I paid the fee, signed the release forms, and Joanna gave us a brief summary as to how the clinic worked.  She was… intrigued? with Enzo’s harness.  She bent over to inspect it, asking, “Doesn’t he have a choker?  He can’t get out of this, can he?”  ‘No,’ I answered, ‘This holds him securely without pressure to his throat or neck.’  She stood up. “Please, walk around, pick a station to work at, or just observe, feel free to ask questions as you go.”  So Enzo and I walked the ring, stopping at different stations to watch as handlers worked their dogs.  I wasn’t sure what was going on at the station where there looked to be something akin to an agility dog walk, so we hung out there and watched for awhile.  I learned it was the “Whoa” station. I bent down to tell Enzo we weren’t there yet in his training with Cassia.  He looked at me from under his bushy eyebrows while wiggling the entire back half of his body.  I recognized the place box station so we stopped there to practice.  In the midst of e-collars and choke collars, I calmly worked my harnessed dog, the clicker marking the behavior, the rewards of chopped chicken and verbal praise following.  I sent him out to the small wooden platform as I walked away and returned.  I was delighted and pleased with his earnest and joyful commitment to our ‘game’ in the midst of the bustling atmosphere of the clinic.  We were both having fun.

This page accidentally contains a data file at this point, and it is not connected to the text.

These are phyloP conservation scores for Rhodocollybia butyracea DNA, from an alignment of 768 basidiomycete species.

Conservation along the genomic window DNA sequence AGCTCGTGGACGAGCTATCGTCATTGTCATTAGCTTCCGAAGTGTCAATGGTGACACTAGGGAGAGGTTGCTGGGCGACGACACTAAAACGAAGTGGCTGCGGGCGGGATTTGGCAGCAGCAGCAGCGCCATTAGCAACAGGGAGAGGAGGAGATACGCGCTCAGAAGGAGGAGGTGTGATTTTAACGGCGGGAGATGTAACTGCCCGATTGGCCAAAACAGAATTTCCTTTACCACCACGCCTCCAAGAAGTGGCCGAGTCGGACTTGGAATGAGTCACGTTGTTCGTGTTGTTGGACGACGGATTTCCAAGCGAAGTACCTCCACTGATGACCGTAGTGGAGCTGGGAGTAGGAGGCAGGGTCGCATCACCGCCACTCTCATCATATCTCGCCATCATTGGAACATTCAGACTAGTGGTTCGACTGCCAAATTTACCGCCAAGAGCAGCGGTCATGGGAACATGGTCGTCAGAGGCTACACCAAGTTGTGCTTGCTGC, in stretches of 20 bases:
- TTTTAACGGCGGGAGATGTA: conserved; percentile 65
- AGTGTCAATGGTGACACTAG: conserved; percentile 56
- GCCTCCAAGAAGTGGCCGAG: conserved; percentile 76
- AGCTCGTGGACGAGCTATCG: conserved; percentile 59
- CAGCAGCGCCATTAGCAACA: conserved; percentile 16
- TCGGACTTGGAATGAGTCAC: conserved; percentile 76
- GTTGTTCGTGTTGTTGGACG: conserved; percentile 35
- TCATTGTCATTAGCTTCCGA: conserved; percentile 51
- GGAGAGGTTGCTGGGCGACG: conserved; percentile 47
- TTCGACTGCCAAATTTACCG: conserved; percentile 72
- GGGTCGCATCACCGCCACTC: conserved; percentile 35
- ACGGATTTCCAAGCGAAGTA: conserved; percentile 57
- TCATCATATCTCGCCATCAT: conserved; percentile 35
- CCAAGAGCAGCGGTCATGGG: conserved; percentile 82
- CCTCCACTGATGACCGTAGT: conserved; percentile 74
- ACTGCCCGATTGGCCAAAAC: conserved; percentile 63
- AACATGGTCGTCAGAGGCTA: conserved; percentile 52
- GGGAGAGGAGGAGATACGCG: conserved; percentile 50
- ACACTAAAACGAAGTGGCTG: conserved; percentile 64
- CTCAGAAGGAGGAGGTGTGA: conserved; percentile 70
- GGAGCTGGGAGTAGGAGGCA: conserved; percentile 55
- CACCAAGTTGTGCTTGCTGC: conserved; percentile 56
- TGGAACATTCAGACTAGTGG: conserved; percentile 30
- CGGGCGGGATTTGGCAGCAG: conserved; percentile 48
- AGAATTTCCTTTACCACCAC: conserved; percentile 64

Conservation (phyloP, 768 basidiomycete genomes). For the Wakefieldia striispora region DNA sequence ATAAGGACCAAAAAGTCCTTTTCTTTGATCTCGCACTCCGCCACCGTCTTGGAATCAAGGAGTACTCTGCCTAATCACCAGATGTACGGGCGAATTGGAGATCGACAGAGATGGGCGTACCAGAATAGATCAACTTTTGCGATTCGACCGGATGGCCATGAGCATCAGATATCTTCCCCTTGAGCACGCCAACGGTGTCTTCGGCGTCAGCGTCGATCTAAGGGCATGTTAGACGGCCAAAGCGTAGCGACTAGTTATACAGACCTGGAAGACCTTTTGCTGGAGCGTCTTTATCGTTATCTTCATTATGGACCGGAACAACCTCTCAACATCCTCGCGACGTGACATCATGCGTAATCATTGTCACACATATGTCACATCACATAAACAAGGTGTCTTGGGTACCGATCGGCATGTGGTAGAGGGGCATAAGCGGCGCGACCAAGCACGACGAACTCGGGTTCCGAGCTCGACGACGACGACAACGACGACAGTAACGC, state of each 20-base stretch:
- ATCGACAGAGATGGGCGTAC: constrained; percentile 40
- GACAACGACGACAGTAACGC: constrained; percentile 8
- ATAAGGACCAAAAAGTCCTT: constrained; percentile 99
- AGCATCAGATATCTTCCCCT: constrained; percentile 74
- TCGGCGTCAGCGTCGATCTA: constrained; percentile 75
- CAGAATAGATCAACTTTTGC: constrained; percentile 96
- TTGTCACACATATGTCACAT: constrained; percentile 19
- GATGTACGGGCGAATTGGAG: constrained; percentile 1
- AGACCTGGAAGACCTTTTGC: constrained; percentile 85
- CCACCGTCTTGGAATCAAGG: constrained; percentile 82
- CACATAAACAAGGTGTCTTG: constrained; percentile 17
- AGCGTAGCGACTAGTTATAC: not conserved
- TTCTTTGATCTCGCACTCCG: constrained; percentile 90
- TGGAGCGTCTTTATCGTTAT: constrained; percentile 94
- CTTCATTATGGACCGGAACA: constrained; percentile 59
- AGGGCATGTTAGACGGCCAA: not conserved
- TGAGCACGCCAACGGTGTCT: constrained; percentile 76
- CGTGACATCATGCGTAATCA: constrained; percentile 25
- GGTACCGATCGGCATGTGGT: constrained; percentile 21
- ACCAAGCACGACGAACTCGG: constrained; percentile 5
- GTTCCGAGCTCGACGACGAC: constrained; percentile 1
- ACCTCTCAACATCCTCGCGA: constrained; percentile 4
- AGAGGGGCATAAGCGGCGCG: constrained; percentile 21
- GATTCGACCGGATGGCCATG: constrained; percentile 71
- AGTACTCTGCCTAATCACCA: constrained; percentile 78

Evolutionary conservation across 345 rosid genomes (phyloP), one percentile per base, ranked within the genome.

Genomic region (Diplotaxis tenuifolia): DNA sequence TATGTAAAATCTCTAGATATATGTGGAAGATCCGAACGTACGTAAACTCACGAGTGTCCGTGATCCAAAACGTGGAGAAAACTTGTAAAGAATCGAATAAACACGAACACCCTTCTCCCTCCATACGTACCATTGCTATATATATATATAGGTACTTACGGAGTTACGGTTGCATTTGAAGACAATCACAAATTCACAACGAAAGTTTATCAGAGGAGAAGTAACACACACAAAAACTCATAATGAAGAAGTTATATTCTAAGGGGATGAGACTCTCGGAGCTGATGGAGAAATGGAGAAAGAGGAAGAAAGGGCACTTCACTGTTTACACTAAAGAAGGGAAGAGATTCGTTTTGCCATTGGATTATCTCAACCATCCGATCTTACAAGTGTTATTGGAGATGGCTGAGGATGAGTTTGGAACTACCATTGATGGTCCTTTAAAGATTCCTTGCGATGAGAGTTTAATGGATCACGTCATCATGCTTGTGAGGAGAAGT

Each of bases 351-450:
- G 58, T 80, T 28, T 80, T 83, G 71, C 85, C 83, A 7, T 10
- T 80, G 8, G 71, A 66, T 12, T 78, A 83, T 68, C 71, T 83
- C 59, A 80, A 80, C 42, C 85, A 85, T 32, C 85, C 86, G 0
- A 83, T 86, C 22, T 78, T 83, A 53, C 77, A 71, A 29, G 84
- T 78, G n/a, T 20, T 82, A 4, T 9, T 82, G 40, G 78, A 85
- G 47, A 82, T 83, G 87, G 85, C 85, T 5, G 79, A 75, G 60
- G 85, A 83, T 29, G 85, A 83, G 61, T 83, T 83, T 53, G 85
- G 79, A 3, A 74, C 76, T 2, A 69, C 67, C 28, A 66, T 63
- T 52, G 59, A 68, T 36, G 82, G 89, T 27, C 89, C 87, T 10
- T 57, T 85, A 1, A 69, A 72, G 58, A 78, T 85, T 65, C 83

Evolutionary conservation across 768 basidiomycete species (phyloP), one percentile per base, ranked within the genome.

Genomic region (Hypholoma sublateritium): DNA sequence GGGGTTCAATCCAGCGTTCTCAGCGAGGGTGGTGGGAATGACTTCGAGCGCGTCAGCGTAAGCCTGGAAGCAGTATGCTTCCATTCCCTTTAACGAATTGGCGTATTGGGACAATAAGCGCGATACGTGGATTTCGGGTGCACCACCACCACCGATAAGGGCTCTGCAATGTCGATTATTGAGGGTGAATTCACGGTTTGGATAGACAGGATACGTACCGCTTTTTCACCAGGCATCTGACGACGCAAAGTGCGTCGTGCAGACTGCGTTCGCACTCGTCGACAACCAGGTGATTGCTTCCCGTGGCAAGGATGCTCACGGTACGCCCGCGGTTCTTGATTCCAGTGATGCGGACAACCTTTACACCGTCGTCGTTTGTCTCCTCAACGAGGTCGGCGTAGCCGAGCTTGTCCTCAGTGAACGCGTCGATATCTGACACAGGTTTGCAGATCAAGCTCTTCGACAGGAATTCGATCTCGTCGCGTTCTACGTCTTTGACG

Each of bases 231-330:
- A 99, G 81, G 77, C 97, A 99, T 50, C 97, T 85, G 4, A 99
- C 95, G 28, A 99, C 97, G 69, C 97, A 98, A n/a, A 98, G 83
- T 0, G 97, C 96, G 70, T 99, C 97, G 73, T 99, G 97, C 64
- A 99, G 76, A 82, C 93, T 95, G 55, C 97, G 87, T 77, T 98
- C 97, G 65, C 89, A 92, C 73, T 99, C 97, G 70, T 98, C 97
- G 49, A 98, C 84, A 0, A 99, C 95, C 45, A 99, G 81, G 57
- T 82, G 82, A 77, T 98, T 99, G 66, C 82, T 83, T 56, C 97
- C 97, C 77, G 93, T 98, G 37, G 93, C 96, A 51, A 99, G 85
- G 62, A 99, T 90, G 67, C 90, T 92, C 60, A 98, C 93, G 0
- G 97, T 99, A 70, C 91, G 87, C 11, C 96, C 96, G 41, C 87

“What a happy, sweet pup!” a male voice said.  I grinned and nodded as an older gentleman, a grey muzzled companion calmly by his side, asked if he could say hello to Enzo.  As Enzo danced and bowed –but never jumped– in greeting, the man continued, “Don’t see many Spinones around here, where’d he come from?”  And we were off, discussing dogs, breeds, even training methods.  It was a respectful conversation; he was genuinely interested in my use of the clicker and what Enzo had accomplished with this method.  I was happy to show off what my puppy knew.

Enzo gained confidence, I gained courage.  It was rewarding to learn something completely out of my comfort zone and feel successful while doing so.  As a nod to my hunting friends, Enzo’s tracking harness and line are blaze orange… and you know my whistle matches.